Maps, Graphs, and Data

Energy and Matter: Longwave Radiation (2012)

longwave

CERES (Clouds and the Earth's Radiant Energy System) is one of the highest priority scientific satellite instruments developed for NASA's Earth Observing System (EOS).

This global view shows CERES top-of-atmosphere (TOA) longwave radiation from January 26 and 27, 2012. Heat energy radiated from Earth (in Watts per square meter) is shown in shades of yellow, red, blue and white. The brightest-yellow areas are emitting the most energy out to space, while the dark blue and bright white areas (clouds) are much colder, emitting the least energy. Increasing temperature, decreasing water vapor, and decreasing clouds all tend to increase the ability of Earth to shed heat out to space.

Suomi NPP CERES Longwave Flux at Top-Of_Atmosphere colorbar

The Sun's radiant energy is the fuel that drives Earth's climate engine. The Earth-atmosphere system constantly adjusts to maintain a balance between the energy that reaches the Earth from the Sun and the energy that flows from Earth back out to space. Energy received from the Sun is mostly in the visible (or shortwave) part of the electromagnetic spectrum, where Earth's atmosphere is transparent. About 30% of the solar energy that comes to Earth is reflected back to space by clouds and aerosols or bright surfaces. The ratio of reflected-to-incoming energy is called "albedo" from the Latin word meaning whiteness. The solar radiation absorbed by the Earth causes the planet to heat up until it is radiating (or emitting) as much energy back into space as it absorbs from the Sun. The Earth's thermal emitted radiation is mostly in the infrared (or longwave) part of the spectrum, where Earth's atmosphere is not transparent. Thus, much of the emission to space is from the higher levels of the atmosphere. The balance between incoming and outgoing energy is called the Earth's radiation budget.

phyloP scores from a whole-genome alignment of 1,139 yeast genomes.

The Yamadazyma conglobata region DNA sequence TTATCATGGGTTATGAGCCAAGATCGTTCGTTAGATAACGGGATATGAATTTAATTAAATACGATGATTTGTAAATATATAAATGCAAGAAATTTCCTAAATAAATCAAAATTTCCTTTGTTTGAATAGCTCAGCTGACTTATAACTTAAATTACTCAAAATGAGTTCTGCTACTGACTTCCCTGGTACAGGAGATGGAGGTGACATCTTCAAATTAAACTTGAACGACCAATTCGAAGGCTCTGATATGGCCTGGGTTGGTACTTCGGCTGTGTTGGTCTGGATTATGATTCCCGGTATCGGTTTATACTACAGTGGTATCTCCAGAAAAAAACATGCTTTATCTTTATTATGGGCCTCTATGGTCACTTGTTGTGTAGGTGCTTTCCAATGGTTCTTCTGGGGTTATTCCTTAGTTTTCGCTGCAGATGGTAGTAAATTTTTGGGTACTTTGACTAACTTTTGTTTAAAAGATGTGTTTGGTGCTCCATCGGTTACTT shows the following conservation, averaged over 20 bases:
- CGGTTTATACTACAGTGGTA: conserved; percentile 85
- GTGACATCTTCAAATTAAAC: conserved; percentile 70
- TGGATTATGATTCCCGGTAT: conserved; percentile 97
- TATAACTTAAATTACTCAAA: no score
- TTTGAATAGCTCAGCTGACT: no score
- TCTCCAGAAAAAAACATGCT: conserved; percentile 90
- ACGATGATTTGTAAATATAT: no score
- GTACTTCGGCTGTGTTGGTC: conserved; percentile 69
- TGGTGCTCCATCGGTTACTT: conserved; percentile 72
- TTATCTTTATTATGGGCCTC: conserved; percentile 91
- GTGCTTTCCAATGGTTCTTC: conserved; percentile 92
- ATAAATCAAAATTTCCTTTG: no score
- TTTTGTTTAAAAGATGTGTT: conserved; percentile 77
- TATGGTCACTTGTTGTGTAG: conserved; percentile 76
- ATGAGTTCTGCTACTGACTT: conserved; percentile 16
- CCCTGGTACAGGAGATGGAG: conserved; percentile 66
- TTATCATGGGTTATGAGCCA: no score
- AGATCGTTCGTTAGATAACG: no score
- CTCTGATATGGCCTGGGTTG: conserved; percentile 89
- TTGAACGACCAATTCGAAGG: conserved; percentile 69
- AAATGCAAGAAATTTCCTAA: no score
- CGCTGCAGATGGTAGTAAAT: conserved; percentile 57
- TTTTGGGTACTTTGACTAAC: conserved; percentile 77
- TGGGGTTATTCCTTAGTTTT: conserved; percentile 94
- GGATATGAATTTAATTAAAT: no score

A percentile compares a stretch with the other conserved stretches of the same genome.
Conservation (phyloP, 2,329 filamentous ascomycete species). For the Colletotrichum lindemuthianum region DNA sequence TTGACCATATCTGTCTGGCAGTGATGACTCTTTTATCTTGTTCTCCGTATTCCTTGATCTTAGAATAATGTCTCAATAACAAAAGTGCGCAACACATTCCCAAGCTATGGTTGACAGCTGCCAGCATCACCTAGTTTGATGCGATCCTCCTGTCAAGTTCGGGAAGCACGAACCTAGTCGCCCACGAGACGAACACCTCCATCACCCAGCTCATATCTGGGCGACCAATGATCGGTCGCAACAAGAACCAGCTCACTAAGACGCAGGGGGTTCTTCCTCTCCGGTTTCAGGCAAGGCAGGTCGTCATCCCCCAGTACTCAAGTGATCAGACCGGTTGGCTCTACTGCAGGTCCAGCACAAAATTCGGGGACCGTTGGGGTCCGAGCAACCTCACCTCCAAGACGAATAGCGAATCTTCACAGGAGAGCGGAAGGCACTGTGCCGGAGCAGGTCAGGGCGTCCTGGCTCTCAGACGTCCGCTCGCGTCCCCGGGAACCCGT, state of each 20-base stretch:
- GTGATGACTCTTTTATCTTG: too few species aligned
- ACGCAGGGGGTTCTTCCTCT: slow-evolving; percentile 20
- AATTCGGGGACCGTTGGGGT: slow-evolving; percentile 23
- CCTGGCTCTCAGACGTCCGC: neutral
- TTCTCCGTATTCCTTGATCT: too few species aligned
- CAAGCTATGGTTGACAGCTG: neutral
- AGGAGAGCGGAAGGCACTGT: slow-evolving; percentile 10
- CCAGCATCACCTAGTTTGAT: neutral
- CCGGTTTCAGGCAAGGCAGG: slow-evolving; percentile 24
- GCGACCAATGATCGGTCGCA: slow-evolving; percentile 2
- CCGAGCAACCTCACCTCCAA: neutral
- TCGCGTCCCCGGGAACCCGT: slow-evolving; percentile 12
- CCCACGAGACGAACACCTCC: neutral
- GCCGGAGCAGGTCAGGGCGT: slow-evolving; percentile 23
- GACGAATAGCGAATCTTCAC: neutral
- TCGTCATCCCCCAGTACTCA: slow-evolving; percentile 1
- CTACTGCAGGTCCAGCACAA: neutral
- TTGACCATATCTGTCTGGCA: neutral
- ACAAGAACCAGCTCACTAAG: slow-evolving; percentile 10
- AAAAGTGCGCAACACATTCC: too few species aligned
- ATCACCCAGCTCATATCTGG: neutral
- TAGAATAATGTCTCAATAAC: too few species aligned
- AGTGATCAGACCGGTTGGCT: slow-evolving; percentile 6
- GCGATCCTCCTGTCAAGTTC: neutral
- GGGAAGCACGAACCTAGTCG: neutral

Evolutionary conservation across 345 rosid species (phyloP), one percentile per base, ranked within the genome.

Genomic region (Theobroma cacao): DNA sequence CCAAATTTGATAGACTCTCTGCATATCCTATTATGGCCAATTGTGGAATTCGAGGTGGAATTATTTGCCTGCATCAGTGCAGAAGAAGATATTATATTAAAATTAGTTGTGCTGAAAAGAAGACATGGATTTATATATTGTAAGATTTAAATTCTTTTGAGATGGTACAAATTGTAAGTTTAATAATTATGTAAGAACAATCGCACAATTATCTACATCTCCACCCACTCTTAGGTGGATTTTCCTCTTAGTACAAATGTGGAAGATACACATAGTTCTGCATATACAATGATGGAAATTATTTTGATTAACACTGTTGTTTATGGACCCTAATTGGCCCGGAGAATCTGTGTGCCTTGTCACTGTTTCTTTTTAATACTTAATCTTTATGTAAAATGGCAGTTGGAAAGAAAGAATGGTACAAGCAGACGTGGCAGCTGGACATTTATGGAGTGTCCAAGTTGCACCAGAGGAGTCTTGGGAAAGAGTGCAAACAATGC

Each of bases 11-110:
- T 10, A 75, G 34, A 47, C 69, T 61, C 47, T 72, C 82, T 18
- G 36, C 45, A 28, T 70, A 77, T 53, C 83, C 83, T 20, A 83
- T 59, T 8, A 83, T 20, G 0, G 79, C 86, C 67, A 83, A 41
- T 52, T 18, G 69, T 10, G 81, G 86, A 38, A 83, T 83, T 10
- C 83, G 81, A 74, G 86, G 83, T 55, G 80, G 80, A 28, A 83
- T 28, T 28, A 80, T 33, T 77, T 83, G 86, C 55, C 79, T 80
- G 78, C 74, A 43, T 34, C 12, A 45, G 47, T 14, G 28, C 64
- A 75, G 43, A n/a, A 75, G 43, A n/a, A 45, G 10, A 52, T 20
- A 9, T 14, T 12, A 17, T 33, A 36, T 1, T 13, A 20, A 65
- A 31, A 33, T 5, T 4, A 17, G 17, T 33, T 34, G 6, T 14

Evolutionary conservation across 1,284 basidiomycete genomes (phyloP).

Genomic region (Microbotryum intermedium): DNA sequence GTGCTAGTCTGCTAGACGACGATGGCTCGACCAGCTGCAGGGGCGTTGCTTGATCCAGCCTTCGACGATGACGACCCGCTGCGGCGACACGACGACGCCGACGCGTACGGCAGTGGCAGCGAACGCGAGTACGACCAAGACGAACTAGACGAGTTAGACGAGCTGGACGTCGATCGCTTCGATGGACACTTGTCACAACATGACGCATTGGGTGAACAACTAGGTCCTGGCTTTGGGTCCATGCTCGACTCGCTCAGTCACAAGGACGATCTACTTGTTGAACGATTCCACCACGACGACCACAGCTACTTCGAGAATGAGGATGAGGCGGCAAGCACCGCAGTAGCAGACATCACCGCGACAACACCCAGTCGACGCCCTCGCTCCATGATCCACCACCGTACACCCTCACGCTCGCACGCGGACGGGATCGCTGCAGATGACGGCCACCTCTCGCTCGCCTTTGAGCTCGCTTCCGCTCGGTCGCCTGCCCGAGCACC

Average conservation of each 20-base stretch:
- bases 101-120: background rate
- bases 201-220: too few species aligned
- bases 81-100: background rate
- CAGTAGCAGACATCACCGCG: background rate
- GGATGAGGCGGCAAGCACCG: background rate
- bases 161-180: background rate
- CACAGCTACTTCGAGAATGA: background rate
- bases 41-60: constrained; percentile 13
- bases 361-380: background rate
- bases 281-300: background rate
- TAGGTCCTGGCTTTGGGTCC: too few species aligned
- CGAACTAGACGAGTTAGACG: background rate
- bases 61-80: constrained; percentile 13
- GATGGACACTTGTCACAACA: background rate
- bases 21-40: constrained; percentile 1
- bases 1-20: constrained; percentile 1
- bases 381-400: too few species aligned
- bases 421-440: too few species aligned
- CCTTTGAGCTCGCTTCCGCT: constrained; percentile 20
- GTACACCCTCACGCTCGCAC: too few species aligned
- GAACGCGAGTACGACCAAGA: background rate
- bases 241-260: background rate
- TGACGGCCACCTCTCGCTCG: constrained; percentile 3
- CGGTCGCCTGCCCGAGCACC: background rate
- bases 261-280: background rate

CERES products include both solar-reflected and Earth-emitted radiation from the top of the atmosphere to the Earth's surface. Cloud properties are determined using simultaneous measurements by other EOS and NPP instruments such as the Moderate Resolution Imaging Spectroradiometer (MODIS) and the Visible Infrared Imaging Radiometer Suite (VIIRS). Analyses using CERES data build upon the foundation laid by previous missions such as the NASA Earth Radiation Budget Experiment (ERBE), leading to a better understanding of the role of clouds and the energy cycle in global climate change.

For more information on CERES see http://ceres.larc.nasa.gov.

Credit: NASA Scientific Visualization Studio